That was the end of letting things crawl on me. So it surprised me when I read about these studies to map the human microbiota and thought, “Cool!” In the pictures, they look like jars of multi-colored gummy bears, or necklaces of green, fuzzy jade, or twisty colored pipe-cleaners. These creatures, I’m reading, are linked to our health in ways that scientists are just beginning to explore.
As a young girl raised Catholic, I had lots of exposure outside of science class to the idea that my body was home to something other than “me”; in addition to being the container for that mysterious thing called soul, my body, I was taught, was also the temple of the equally mysterious Holy Spirit.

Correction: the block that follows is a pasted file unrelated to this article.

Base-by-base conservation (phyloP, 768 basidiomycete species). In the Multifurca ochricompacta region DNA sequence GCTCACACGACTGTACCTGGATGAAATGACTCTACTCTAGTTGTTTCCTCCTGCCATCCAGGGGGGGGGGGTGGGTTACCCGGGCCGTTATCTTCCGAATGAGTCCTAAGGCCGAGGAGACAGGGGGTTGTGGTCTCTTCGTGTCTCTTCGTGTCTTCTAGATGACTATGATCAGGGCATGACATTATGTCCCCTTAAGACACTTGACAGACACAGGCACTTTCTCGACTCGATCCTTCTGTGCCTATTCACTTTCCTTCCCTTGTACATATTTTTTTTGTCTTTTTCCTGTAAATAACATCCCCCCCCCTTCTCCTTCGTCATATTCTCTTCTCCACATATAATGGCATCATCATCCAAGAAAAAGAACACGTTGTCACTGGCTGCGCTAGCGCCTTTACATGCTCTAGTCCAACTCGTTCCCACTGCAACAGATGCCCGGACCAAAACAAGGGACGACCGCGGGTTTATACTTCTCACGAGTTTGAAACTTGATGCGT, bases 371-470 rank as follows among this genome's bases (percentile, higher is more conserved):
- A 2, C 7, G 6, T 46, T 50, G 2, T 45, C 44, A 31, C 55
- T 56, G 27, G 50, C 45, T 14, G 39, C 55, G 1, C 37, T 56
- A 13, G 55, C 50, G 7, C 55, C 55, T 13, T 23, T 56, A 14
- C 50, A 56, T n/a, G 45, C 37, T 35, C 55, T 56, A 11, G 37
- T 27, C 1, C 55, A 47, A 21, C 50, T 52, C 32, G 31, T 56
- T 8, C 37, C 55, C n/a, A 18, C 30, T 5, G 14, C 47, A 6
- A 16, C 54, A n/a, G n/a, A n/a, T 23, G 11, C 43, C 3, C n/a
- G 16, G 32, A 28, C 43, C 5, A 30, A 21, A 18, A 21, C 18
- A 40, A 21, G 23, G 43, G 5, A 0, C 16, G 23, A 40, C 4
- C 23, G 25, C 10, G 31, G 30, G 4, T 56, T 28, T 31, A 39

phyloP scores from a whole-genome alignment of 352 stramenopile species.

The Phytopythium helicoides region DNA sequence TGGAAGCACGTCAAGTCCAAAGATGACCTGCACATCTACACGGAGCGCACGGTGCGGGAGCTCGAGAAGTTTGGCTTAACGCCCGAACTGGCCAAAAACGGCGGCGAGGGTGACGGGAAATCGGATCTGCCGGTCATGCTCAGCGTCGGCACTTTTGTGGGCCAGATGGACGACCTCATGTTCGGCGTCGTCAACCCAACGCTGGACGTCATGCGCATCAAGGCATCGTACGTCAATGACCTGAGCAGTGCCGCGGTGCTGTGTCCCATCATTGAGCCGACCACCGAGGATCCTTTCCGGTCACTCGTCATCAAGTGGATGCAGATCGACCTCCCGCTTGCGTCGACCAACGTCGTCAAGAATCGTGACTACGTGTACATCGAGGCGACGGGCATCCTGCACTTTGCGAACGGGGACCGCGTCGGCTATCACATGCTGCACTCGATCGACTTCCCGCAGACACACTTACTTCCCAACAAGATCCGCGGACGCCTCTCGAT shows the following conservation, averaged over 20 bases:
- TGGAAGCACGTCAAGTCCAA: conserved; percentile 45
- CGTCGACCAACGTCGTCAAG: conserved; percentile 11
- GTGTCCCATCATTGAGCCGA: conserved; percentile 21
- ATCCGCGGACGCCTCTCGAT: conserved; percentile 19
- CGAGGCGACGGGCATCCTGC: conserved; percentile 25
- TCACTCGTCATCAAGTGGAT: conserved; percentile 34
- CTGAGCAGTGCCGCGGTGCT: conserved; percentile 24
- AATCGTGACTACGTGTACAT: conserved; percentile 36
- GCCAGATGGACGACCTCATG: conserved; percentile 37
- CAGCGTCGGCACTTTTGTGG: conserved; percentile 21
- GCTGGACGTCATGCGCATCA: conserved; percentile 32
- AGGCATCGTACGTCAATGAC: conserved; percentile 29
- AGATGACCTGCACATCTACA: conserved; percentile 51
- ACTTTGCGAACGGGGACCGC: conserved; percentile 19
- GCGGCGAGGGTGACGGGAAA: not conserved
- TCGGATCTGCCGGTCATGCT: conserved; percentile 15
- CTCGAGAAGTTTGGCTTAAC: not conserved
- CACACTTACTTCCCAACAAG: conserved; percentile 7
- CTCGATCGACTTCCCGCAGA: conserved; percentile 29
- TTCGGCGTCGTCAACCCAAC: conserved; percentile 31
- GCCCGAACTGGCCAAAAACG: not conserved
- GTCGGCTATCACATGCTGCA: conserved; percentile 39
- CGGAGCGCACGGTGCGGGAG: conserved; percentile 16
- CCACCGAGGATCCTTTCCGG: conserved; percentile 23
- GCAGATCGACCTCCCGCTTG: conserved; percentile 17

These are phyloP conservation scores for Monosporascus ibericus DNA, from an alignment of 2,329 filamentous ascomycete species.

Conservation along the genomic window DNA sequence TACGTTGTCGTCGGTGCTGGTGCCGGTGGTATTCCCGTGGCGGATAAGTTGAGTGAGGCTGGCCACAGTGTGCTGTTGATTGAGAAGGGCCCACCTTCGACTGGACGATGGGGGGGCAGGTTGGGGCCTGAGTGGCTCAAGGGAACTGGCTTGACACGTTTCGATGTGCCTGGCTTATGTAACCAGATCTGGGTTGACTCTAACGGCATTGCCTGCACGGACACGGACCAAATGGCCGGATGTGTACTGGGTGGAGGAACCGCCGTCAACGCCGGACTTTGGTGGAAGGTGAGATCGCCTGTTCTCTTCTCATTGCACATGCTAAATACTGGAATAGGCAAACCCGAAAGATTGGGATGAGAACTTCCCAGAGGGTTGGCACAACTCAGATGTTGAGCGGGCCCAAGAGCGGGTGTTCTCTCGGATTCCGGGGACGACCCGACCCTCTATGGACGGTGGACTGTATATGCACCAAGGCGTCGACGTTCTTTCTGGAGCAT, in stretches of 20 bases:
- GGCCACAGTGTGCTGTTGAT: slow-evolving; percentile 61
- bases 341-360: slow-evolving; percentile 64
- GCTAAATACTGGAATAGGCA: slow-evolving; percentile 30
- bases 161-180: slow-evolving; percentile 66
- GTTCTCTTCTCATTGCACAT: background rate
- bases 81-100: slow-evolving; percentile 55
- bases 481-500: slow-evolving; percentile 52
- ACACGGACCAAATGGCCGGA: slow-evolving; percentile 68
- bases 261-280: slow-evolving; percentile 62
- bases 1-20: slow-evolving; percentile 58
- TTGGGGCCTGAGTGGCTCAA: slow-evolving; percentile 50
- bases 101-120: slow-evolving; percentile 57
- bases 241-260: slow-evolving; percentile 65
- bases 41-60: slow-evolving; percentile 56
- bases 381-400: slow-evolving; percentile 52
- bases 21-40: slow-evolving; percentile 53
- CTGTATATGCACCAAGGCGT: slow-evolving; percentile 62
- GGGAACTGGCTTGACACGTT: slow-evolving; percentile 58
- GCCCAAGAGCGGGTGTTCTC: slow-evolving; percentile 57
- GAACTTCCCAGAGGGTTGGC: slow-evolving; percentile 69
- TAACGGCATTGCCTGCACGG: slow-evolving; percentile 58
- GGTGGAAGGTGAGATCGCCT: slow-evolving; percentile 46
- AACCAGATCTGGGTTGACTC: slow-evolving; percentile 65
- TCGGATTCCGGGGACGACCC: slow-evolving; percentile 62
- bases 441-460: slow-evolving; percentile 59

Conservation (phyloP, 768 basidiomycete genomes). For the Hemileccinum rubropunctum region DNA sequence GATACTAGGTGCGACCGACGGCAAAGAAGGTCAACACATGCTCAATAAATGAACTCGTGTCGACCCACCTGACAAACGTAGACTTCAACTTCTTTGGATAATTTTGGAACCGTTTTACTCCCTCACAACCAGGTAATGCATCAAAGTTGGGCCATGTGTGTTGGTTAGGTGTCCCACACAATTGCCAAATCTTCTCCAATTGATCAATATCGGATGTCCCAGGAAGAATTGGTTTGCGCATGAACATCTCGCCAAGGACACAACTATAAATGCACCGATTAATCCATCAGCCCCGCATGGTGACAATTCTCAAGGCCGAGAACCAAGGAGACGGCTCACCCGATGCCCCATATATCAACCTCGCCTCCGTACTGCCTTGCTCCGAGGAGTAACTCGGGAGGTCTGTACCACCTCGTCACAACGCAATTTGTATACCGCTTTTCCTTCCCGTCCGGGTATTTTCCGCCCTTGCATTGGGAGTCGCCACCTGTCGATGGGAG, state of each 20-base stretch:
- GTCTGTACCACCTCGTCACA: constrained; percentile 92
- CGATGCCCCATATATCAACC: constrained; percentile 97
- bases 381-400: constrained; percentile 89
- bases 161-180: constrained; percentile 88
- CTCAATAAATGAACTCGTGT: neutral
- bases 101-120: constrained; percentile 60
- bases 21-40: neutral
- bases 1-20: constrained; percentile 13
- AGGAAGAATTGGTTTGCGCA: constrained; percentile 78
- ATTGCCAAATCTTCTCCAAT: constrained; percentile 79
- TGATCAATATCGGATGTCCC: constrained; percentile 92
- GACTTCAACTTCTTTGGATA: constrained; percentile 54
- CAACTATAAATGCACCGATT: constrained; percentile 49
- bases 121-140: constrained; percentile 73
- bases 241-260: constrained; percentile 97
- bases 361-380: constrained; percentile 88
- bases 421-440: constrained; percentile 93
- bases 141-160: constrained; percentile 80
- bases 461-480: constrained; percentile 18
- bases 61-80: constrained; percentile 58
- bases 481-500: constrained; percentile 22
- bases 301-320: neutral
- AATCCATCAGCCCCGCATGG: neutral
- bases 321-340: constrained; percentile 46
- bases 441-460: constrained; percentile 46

Honestly, that vision matches my experience fairly well. I have often felt deeply connected to the world. I’ve lived through solitary times when I have known, with the part of knowing that doesn’t happen in my head, that I was not alone. In her poem, “Some Questions You Might Ask,” Mary Oliver writes, “Is the soul solid, like iron?” and “Who has it, and who doesn’t?” The poem packs fourteen questions into twenty-one lines, including my favorite, “Why should I have it, and not the camel?”